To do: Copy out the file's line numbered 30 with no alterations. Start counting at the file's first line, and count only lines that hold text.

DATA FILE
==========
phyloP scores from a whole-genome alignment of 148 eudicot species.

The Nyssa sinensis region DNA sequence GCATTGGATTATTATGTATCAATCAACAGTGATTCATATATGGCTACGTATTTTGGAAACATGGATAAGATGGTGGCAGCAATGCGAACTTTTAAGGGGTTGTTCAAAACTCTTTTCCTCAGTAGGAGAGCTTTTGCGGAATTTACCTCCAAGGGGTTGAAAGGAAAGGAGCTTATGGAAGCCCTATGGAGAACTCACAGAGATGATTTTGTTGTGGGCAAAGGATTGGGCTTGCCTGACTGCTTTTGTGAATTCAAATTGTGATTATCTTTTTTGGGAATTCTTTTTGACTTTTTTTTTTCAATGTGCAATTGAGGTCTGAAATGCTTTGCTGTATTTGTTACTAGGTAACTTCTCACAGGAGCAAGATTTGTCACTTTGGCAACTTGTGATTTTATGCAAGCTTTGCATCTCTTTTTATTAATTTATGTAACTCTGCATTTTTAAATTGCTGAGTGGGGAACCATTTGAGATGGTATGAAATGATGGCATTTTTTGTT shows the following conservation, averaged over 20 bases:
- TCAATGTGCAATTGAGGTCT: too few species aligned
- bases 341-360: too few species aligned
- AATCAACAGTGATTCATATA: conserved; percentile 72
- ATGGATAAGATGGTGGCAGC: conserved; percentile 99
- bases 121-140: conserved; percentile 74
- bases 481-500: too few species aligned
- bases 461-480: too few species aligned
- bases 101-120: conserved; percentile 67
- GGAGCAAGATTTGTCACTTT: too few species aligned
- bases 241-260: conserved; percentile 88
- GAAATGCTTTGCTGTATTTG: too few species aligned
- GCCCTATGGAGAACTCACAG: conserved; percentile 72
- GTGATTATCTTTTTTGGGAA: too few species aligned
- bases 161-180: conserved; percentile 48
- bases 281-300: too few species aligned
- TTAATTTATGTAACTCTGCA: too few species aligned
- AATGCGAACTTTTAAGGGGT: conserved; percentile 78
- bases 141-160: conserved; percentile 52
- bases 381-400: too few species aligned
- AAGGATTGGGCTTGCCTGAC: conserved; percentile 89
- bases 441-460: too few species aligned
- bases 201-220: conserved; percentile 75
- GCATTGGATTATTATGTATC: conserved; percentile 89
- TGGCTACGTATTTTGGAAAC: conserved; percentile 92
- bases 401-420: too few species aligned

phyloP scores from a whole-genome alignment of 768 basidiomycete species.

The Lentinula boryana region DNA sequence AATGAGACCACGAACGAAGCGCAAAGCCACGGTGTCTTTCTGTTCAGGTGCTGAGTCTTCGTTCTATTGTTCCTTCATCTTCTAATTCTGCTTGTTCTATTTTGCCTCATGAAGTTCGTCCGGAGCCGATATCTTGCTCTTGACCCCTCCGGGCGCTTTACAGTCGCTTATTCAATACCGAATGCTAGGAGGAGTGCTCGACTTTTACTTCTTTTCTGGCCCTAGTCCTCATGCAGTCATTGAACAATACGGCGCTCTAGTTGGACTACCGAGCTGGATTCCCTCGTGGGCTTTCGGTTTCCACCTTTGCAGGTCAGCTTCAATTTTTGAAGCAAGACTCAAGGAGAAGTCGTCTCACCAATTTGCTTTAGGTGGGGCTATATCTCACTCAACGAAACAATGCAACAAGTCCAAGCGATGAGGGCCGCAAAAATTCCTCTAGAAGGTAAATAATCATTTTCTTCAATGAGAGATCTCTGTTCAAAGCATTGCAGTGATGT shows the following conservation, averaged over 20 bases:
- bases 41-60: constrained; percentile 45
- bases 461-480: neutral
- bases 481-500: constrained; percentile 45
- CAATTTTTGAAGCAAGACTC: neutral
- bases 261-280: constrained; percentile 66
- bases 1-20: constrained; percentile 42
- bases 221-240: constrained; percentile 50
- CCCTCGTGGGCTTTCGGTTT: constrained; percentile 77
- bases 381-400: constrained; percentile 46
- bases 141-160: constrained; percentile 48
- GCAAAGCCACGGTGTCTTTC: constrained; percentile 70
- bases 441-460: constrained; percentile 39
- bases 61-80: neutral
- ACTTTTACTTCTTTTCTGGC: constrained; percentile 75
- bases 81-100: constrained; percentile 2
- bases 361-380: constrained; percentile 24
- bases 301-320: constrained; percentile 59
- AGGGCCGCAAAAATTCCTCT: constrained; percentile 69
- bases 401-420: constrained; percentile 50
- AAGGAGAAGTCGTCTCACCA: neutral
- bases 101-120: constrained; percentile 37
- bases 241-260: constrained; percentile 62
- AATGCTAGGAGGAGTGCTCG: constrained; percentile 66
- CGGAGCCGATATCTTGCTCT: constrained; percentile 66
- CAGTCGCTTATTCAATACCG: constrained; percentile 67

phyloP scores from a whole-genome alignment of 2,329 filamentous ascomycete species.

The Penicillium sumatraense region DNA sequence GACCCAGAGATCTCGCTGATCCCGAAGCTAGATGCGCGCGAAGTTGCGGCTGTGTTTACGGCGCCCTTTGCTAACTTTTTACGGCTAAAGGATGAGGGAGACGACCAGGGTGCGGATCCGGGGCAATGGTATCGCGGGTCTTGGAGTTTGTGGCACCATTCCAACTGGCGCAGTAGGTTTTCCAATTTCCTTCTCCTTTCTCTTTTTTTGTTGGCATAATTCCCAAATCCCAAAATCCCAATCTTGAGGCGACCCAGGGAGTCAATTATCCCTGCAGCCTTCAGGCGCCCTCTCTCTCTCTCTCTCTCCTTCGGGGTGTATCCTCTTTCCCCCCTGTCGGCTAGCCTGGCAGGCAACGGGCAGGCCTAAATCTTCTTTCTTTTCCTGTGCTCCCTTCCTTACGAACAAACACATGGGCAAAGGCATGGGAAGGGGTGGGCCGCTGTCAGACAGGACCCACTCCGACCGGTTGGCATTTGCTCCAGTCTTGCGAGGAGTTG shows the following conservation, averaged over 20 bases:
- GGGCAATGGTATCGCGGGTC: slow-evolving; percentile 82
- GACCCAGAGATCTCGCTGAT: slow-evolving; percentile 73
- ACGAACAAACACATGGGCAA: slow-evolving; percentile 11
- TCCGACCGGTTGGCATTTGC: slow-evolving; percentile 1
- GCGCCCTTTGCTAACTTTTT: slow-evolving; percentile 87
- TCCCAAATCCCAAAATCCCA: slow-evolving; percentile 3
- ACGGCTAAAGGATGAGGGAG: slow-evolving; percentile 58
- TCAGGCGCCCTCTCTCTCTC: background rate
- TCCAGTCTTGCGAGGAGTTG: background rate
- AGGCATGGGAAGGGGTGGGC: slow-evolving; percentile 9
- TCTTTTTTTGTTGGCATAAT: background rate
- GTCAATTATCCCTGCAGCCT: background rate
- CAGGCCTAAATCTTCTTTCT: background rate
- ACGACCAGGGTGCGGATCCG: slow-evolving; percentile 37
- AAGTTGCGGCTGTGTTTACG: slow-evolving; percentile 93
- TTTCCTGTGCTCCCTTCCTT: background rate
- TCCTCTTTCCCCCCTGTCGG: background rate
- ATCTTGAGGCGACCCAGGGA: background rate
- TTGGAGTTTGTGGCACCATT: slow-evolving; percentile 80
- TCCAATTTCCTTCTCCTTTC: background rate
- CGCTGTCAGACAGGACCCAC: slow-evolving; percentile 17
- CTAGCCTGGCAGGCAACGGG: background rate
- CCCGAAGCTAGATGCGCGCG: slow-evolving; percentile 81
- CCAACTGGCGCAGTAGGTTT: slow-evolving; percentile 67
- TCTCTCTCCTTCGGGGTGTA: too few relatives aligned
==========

- bases 41-60: constrained; percentile 45